Last year, contraception prevented 188 million unplanned pregnancies. That meant 112 million fewer abortions, 1.1 million fewer newborn deaths, and 150,000 fewer maternal deaths. Although these statistics sound encouraging, we still have a long way to go. Globally, more than 41% of the 208 million pregnancies that occur each year are unplanned. Many of these unplanned pregnancies occur among children aged 15-19, and pregnancy related deaths are the leading cause of death for women in this age group. Improved family planning and reproductive health are essential steps toward achievement of the Millennium Development Goals (MDGs), particularly Promoting Gender Equality (#3) and Improving Maternal Health (#5).
On September 26, 2013 the world will come together to promote family planning on the seventh annual World Contraception Day (WCD). Seventy countries participated in this initiative in 2012, and more are expected to join in this year. World Contraception day is supported by a coalition of 11 NGOs, including International Planned Parenthood Federation, and is sponsored by Bayer HealthCare. The worldwide campaign advocates for a “world where every pregnancy is wanted.” The campaign includes events around the globe for teens, teachers, parents, and medical staff.
The WCD aims to get young people involved and invested in reproductive choices. Across Latin America, WCD has partnered with MTV to challenge young people to come up with inspiring initiatives to address sexual and reproductive health in their communities.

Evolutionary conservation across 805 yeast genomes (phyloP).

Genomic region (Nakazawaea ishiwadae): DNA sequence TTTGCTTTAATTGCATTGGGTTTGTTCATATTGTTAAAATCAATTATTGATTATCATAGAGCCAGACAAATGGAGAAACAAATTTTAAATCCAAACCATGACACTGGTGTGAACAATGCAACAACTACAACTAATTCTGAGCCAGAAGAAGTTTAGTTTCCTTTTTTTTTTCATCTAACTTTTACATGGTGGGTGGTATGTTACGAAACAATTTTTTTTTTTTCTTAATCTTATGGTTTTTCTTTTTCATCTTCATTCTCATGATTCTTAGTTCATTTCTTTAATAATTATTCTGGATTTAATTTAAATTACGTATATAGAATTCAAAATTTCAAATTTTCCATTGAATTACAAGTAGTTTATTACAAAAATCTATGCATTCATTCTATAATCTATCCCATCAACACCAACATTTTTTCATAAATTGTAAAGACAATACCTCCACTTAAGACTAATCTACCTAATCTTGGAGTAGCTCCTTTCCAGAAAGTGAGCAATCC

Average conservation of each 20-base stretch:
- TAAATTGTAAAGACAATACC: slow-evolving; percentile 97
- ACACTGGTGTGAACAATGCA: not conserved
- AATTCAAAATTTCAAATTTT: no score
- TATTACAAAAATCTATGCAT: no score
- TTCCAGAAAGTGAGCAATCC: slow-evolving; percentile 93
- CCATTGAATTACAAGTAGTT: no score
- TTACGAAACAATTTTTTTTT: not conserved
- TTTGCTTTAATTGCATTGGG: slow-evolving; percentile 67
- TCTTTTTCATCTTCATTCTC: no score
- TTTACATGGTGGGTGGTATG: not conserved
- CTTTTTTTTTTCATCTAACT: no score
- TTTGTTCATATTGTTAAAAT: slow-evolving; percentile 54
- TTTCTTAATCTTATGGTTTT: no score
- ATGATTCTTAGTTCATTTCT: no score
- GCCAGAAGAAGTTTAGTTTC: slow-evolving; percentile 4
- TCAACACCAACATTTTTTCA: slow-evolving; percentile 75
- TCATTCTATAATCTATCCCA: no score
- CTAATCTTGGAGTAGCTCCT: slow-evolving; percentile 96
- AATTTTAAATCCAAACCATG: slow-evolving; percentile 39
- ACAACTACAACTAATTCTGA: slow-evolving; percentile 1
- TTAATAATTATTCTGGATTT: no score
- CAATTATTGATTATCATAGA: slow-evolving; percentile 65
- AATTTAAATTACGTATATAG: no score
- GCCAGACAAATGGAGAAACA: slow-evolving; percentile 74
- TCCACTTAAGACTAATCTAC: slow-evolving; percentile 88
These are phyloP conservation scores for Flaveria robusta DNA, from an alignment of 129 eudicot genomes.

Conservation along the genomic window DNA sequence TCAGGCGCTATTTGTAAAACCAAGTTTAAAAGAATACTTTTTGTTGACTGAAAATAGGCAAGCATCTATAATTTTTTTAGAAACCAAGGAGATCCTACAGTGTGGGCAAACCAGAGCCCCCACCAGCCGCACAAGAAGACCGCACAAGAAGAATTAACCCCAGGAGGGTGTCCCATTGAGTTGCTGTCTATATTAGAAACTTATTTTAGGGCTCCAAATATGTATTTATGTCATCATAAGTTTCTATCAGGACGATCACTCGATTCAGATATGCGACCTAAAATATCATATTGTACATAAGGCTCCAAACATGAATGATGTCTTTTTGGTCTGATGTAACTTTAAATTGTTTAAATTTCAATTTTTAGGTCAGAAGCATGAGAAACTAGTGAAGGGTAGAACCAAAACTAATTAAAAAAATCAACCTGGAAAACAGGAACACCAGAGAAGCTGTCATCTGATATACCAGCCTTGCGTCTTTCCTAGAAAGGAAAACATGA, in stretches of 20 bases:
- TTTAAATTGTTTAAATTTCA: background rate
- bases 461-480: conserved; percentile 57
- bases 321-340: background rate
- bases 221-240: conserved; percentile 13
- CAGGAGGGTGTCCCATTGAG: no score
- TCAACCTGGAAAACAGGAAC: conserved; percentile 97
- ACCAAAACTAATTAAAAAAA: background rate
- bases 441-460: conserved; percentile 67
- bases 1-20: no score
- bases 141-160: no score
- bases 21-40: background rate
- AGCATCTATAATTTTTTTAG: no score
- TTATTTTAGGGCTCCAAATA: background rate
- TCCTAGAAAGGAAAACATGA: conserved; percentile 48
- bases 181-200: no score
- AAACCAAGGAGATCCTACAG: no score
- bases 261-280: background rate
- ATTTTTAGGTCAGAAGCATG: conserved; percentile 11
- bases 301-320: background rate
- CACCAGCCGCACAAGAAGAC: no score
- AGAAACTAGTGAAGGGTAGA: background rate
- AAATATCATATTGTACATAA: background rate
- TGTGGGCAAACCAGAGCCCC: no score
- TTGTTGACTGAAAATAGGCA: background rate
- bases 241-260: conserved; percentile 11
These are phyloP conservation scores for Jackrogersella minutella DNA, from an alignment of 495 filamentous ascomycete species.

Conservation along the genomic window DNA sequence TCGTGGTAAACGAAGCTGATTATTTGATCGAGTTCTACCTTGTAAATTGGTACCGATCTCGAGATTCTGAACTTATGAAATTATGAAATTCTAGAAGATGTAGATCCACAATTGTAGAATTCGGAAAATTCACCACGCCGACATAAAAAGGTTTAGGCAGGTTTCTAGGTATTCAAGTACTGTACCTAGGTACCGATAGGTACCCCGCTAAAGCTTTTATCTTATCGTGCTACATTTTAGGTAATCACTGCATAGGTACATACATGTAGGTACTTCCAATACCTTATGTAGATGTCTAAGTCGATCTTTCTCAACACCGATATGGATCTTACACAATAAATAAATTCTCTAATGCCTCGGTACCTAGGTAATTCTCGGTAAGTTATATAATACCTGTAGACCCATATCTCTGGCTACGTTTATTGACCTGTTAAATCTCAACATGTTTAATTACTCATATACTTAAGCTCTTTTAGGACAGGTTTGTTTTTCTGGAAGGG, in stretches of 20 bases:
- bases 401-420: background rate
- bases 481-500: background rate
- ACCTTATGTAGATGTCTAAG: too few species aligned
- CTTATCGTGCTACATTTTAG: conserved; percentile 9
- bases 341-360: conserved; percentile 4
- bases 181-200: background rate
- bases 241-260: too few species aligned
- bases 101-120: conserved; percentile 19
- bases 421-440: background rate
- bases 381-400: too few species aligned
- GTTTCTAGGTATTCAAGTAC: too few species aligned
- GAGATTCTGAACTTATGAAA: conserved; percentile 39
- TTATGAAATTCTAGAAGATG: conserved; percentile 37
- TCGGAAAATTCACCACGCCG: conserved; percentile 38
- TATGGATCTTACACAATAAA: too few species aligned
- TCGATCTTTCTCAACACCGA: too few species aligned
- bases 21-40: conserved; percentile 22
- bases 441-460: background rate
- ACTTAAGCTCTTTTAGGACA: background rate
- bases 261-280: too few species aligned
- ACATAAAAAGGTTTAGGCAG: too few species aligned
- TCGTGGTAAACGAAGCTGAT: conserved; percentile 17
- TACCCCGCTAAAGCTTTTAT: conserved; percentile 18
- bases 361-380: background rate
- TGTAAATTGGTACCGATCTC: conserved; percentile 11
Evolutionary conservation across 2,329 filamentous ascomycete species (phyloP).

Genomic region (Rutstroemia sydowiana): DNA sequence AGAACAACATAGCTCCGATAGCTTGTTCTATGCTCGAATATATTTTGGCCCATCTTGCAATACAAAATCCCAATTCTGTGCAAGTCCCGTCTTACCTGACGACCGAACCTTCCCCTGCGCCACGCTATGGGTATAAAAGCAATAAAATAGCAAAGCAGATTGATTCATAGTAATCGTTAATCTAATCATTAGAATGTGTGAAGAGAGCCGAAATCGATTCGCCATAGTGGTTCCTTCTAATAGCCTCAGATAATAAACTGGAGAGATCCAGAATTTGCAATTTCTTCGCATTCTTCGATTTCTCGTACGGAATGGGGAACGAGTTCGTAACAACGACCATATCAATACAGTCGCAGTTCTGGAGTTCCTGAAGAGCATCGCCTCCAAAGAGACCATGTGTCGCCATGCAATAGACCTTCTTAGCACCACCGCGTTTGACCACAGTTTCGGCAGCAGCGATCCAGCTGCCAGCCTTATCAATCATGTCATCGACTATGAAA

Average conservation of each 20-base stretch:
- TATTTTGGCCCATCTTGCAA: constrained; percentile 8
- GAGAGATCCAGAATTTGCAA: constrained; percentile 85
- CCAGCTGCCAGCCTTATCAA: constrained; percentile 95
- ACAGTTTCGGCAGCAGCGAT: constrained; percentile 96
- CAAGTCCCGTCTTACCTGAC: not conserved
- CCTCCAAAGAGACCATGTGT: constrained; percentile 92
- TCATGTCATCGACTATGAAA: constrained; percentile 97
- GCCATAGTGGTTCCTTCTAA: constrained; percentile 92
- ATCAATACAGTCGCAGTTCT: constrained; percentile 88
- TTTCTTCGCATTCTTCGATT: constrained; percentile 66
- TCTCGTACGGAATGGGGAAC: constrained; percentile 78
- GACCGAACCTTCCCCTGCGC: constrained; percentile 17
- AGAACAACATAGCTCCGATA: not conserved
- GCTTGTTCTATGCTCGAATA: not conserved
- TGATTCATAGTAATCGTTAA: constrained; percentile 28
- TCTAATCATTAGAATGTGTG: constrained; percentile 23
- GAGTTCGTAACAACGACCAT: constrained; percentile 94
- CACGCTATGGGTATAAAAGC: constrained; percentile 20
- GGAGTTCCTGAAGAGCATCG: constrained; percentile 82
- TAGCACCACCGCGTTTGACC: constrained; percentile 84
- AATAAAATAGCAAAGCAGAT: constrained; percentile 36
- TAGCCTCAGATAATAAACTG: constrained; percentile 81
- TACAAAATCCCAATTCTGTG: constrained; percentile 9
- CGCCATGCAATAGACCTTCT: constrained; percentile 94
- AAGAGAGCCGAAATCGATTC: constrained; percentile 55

Community Health Workers (CHWs) can be a vital part of the campaign for adequate and effective family planning. In Ethiopia, community health workers have worked closely to expand access to and uptake of post-partum family planning services. In Pakistan, the Lady Health Worker program was launched in 2000 and employs 100,000 local community women to provide services for family planning and primary health care. There has been new and promising evidence that community health workers can effectively distribute and administer Depo-Provera, an injectable contraceptive that lasts for approximately 3 months.
Also, exciting new inroads have been made with generic contraception. Last year, a group of seven generic contraceptive manufacturers created the Generic Manufacturers for Reproductive Health (GEMS) caucus in order to collectively distribute low-cost quality assured contraceptive products to more than 50 countries. These manufacturers are from India, Germany, Switzerland, Indonesia, and China, and membership is expected to expand. Community health workers will be a vital part of the distribution and education efforts surrounding this new initiative.
Here at the One Million Community Health Workers Campaign (1mCHW), we advocate for safe, evidence-based involvement of CHWs in reproductive health and family planning. We know that women who are able to control their reproductive health are more likely to get educated, earn higher wages, and have better health outcomes overall. World Contraception Day is one more reminder of the headway we’ve made on the MDGs as a global community and of the progress we still can make in this upcoming year.
Guest Blogger: Jacqueline DePasse, MD Massachusetts General Hospital